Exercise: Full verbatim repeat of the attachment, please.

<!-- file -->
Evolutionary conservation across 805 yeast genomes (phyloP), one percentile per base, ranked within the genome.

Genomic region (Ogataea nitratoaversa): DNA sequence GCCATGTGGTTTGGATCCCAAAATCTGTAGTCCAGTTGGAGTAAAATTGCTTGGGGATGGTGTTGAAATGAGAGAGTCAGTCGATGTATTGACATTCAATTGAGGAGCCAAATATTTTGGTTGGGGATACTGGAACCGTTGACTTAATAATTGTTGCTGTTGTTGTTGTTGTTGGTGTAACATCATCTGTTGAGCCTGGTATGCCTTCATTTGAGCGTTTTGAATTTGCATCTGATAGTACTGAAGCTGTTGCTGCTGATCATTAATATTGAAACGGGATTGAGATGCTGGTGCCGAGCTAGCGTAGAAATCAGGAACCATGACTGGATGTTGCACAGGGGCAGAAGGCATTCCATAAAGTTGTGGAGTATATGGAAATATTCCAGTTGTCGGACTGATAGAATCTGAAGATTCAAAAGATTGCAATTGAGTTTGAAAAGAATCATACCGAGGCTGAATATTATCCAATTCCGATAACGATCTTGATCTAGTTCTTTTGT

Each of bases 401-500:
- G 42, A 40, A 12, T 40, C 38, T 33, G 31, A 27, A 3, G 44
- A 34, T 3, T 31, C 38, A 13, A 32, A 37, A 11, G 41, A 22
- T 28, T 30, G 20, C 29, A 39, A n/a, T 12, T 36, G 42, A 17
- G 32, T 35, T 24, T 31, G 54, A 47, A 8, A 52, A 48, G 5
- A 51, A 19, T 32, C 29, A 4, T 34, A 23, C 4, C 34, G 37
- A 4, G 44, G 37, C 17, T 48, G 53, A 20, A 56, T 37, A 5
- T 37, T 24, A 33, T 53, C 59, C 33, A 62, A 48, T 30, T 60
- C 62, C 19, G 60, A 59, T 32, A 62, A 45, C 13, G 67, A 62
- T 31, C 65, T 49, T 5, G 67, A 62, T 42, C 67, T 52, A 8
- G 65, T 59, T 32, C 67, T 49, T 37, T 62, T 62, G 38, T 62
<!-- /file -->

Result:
Evolutionary conservation across 805 yeast genomes (phyloP), one percentile per base, ranked within the genome.

Genomic region (Ogataea nitratoaversa): DNA sequence GCCATGTGGTTTGGATCCCAAAATCTGTAGTCCAGTTGGAGTAAAATTGCTTGGGGATGGTGTTGAAATGAGAGAGTCAGTCGATGTATTGACATTCAATTGAGGAGCCAAATATTTTGGTTGGGGATACTGGAACCGTTGACTTAATAATTGTTGCTGTTGTTGTTGTTGTTGGTGTAACATCATCTGTTGAGCCTGGTATGCCTTCATTTGAGCGTTTTGAATTTGCATCTGATAGTACTGAAGCTGTTGCTGCTGATCATTAATATTGAAACGGGATTGAGATGCTGGTGCCGAGCTAGCGTAGAAATCAGGAACCATGACTGGATGTTGCACAGGGGCAGAAGGCATTCCATAAAGTTGTGGAGTATATGGAAATATTCCAGTTGTCGGACTGATAGAATCTGAAGATTCAAAAGATTGCAATTGAGTTTGAAAAGAATCATACCGAGGCTGAATATTATCCAATTCCGATAACGATCTTGATCTAGTTCTTTTGT

Each of bases 401-500:
- G 42, A 40, A 12, T 40, C 38, T 33, G 31, A 27, A 3, G 44
- A 34, T 3, T 31, C 38, A 13, A 32, A 37, A 11, G 41, A 22
- T 28, T 30, G 20, C 29, A 39, A n/a, T 12, T 36, G 42, A 17
- G 32, T 35, T 24, T 31, G 54, A 47, A 8, A 52, A 48, G 5
- A 51, A 19, T 32, C 29, A 4, T 34, A 23, C 4, C 34, G 37
- A 4, G 44, G 37, C 17, T 48, G 53, A 20, A 56, T 37, A 5
- T 37, T 24, A 33, T 53, C 59, C 33, A 62, A 48, T 30, T 60
- C 62, C 19, G 60, A 59, T 32, A 62, A 45, C 13, G 67, A 62
- T 31, C 65, T 49, T 5, G 67, A 62, T 42, C 67, T 52, A 8
- G 65, T 59, T 32, C 67, T 49, T 37, T 62, T 62, G 38, T 62